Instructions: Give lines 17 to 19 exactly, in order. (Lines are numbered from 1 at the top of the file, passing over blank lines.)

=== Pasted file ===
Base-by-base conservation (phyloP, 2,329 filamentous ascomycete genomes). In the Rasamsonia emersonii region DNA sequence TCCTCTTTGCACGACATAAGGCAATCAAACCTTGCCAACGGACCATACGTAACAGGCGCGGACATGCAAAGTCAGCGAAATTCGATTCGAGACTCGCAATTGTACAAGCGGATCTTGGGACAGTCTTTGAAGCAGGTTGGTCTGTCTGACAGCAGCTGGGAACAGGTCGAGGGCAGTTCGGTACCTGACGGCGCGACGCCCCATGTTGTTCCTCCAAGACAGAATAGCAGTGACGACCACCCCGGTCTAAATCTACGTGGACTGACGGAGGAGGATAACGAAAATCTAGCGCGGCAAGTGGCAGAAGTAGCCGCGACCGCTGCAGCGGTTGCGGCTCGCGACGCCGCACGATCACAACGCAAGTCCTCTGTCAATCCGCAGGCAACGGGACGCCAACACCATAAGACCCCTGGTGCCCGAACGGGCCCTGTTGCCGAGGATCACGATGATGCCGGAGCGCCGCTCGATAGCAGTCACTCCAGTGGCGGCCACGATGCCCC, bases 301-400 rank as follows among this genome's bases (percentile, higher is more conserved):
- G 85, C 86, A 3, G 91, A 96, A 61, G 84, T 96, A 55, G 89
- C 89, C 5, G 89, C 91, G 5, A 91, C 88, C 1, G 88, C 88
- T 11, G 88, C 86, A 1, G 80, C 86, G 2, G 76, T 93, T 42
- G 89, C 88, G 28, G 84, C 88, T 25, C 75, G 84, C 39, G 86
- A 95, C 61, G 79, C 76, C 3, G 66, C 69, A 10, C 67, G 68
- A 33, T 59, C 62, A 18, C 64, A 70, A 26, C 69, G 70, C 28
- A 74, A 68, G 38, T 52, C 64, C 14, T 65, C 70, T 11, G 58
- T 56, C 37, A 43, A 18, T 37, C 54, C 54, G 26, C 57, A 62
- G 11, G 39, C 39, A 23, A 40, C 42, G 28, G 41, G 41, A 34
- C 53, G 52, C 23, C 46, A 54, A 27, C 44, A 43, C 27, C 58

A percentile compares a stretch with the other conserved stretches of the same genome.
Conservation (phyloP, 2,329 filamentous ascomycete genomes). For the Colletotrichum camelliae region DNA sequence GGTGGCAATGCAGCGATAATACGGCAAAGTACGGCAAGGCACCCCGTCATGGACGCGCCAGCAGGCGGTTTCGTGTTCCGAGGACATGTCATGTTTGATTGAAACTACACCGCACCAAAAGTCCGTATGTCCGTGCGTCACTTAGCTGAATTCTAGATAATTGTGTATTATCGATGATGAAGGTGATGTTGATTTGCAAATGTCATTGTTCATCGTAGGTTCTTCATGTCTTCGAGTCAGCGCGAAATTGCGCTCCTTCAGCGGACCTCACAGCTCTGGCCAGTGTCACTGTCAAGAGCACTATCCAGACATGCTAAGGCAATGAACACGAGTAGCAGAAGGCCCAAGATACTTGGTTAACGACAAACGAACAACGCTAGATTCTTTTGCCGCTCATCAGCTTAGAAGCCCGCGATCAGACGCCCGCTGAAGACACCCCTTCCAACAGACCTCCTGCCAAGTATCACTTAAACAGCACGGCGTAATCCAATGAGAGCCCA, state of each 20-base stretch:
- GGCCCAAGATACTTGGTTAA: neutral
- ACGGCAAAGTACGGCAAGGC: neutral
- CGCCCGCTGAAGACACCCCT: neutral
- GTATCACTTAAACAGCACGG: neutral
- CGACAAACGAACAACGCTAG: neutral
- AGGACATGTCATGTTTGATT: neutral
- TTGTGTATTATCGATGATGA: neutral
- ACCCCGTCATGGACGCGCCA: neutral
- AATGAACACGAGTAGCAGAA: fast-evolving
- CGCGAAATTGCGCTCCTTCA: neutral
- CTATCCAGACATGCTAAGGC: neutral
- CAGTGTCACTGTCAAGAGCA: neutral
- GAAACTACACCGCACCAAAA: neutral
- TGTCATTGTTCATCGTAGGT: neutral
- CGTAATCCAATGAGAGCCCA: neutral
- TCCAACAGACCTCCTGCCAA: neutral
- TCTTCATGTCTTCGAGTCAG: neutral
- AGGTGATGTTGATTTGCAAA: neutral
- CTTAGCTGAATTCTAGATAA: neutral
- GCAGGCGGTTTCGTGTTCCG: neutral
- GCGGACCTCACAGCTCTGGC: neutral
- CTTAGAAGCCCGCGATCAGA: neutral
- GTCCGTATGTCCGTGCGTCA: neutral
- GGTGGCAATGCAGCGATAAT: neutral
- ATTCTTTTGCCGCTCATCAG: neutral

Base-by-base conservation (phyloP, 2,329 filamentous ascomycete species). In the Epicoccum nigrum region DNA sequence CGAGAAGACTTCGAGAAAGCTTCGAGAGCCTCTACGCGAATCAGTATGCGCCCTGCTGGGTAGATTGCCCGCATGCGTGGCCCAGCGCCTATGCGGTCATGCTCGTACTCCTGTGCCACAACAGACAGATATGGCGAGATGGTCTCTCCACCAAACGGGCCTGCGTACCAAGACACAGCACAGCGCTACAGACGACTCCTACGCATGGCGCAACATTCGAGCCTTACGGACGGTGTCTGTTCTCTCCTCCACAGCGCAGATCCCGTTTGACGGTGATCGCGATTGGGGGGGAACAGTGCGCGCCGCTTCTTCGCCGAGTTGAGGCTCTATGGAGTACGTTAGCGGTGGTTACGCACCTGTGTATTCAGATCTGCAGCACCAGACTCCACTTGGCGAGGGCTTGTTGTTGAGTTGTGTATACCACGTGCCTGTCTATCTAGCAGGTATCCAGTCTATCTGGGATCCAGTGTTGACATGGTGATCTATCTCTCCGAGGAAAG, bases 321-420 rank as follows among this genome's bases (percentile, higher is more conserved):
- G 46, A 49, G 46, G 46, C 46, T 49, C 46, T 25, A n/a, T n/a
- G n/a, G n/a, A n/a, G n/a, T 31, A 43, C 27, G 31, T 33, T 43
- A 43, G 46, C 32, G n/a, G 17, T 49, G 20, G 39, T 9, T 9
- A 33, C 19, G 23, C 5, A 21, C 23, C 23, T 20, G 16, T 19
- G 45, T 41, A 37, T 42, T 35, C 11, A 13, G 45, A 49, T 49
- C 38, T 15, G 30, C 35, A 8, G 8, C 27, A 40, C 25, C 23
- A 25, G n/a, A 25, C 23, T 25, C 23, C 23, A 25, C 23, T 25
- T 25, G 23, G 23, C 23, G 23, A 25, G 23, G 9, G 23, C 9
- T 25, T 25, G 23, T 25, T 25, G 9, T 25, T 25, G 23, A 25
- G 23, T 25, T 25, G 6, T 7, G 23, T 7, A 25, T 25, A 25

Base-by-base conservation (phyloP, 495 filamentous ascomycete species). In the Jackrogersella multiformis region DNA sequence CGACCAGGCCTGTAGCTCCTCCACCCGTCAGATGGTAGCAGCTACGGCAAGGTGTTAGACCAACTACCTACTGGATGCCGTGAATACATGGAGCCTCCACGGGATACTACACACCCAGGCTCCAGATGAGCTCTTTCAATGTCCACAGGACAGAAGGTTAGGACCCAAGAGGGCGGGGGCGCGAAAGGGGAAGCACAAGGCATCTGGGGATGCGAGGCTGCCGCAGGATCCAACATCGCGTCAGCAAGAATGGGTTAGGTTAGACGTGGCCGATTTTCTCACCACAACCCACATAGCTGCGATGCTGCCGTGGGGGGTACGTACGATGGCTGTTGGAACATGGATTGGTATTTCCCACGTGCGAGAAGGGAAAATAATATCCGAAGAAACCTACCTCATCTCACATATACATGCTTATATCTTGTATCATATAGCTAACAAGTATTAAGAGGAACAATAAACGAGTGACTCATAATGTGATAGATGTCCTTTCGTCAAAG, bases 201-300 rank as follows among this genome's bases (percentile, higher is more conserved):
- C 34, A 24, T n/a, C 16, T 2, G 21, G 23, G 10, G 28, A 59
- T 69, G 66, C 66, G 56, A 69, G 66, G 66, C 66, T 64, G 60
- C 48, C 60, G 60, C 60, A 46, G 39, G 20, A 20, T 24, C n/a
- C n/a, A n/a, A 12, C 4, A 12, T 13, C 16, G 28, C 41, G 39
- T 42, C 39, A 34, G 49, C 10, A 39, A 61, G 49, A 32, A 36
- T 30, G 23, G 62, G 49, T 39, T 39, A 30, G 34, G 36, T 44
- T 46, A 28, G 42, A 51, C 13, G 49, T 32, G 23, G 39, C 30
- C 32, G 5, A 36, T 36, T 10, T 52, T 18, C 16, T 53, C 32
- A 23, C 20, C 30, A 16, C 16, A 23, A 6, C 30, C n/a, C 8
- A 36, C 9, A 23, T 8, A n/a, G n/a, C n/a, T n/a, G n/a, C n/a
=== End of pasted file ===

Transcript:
- GTATCACTTAAACAGCACGG: neutral
- CGACAAACGAACAACGCTAG: neutral
- AGGACATGTCATGTTTGATT: neutral